DIY water purifier

DIY water purifier

DIYrussianwaterpurifier.jpg

Mark @ BoingBoing points us to this homemade water purifier build by a retired Russian engineer.

12 thoughts on “DIY water purifier

  1. Capdiamont says:

    “by a” instead of “buy”.

  2. Andy L says:

    Google translator seems to do a reasonable job here :
    http://tinyurl.com/yjnnz3l

    However, I’m not at all sure about all the stages in this process. Even assuming that the bit about classical music is a joke, passing it through a jar with silver and a jar with magnets, seems a bit … woo-woo?

    I mean, I know that dissolved silver has some weak antibiotic properties, but passing water through a jar that also contains a little bit of silver isn’t really the same thing.

    Same with the magnets. I’m sure if the water was contaminated by iron filings, this would get it out, but dissolved metals in general?

    Is it at all likely that this whole assembly does any better than if he had just used the carbon filter on its own?

    1. Andy L says:

      … Or maybe this was intended as a humor article and it just went straight over my head.

    2. Zee says:

      I’ve worked in Eastern Europe and magnetic filters are something that always gets installed before a purifier. I think there’s something different about the water in the eastern block that makes magnetic filters mandatory. Perhaps it’s iron particles or just some sort of gunk from the pipes.

      He uses an UVlamp to kill the bacteria, filters it through sand. That alone should result in very clear water.

  3. Chek says:

    Silver salts tend to have decent antimicrobial properties, but silver itself is marginal at best. Likewise, it needs to be filtered over a large surface area as opposed to some silver in a jug. However, various precious-metal filters can help remove some impurities in the water. Also, 70C water won’t kill everything, and somehow I doubt putting it through a tube wrapped around the hot water line would get it to that temperature in the first place. Cooling through the freezer wouldn’t be terribly efficient either (the freezer would consume much more power than normal). The rocks may add minerals at first, but would not completely dissolve after a while without active pressure on them. The nutrients in the cereal would have a similar problem and it would occur much faster. Simply having magnets will remove little iron. The charcoal filter is probably doing most of the work here.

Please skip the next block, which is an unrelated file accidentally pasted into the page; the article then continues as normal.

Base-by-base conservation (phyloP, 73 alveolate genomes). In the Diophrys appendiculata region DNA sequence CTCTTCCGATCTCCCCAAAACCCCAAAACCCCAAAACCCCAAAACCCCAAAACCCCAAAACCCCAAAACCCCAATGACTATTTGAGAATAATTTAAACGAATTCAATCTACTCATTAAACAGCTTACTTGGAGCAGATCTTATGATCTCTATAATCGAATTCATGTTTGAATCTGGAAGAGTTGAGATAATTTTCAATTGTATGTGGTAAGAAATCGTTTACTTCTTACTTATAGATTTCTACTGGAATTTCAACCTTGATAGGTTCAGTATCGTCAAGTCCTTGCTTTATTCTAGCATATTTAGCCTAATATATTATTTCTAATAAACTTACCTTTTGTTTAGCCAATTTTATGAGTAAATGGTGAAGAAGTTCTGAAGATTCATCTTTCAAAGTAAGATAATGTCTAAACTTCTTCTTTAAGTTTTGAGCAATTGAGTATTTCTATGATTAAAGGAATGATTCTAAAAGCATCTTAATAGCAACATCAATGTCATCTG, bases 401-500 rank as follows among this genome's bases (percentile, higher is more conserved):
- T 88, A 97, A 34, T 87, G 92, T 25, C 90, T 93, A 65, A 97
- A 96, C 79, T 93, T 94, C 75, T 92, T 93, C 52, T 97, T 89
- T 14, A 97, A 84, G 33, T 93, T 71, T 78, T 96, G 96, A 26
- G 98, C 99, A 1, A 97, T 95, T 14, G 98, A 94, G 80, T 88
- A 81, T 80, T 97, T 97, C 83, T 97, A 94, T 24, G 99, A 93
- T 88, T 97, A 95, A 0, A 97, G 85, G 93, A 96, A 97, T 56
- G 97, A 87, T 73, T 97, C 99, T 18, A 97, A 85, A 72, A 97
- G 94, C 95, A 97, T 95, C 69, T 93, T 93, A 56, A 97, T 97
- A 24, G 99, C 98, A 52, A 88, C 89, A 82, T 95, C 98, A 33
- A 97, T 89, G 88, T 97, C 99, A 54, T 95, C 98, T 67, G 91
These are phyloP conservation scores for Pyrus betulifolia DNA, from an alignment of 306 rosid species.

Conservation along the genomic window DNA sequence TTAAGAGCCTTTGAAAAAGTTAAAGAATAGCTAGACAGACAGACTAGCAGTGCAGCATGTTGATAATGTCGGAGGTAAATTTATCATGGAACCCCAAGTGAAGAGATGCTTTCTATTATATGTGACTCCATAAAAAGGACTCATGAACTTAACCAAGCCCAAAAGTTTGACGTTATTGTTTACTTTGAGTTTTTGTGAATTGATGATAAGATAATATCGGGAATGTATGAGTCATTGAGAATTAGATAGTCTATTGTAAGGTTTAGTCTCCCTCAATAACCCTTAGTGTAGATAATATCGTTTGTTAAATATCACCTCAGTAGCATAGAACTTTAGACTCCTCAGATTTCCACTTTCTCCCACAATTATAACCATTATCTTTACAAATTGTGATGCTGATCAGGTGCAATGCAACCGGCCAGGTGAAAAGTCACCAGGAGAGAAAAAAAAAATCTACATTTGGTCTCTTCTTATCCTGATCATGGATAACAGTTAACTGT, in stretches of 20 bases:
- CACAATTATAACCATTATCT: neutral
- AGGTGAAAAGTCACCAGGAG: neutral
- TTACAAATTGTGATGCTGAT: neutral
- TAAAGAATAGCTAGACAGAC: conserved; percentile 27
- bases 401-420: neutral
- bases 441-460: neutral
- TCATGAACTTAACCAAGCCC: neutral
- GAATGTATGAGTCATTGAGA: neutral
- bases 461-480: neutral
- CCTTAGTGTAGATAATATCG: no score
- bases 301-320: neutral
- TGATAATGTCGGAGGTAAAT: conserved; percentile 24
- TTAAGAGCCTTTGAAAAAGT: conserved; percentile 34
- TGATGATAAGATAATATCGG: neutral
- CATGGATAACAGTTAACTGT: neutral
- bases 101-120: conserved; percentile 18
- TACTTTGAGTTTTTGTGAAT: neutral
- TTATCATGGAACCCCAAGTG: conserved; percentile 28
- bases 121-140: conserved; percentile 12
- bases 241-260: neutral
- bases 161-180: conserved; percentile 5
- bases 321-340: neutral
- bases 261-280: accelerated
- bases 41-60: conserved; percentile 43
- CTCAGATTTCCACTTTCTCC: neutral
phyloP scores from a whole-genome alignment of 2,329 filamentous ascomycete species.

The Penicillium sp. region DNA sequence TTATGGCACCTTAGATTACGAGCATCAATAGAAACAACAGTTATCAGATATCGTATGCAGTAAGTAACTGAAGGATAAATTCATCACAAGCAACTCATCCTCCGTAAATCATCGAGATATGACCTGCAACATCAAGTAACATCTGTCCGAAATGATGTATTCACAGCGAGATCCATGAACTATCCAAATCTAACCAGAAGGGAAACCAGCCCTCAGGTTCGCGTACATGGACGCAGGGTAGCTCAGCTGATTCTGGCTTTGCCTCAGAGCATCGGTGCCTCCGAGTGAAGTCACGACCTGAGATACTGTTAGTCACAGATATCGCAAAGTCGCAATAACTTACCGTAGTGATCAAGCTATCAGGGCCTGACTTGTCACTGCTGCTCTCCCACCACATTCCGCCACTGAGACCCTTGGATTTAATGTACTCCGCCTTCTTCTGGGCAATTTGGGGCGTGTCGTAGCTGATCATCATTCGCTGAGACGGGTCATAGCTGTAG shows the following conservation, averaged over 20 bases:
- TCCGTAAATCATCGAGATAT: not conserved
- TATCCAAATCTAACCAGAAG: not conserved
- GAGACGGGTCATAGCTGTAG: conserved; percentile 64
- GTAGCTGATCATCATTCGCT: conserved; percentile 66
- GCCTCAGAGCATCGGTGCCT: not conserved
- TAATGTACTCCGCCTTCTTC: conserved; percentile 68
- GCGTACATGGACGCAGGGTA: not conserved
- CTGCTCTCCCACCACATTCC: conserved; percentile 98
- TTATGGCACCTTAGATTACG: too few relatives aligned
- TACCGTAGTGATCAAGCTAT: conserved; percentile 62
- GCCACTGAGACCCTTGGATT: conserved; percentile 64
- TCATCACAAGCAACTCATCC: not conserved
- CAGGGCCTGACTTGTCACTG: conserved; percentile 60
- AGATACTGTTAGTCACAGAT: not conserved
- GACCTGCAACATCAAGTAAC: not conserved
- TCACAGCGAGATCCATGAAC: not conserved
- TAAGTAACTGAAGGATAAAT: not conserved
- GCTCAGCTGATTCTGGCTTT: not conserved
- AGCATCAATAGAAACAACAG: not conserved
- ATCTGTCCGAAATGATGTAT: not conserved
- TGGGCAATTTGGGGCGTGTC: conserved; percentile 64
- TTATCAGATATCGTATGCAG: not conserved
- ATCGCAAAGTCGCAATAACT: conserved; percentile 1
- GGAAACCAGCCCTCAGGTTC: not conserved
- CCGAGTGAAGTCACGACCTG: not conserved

Overall, it is a really cool idea, and could be much better. The concepts are all there, but their implementation is questionable at best.

    Still, even if you set all of this up to work well, these sorts of mechanisms (magnetic particle removing, carbon filter, nutrient infusion, etc.) would need to be replaced on a regular basis. It’s a good concept, but has a few issues and would need a good deal of regular maintenance.

    At least it’s out there now. Now let’s see some people take it to the next level.

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Becky Stern is a Content Creator at Autodesk/Instructables, and part time faculty at New York’s School of Visual Arts Products of Design grad program. Making and sharing are her two biggest passions, and she's created hundreds of free online DIY tutorials and videos, mostly about technology and its intersection with crafts. Find her @bekathwia on YouTube/Twitter/Instagram.

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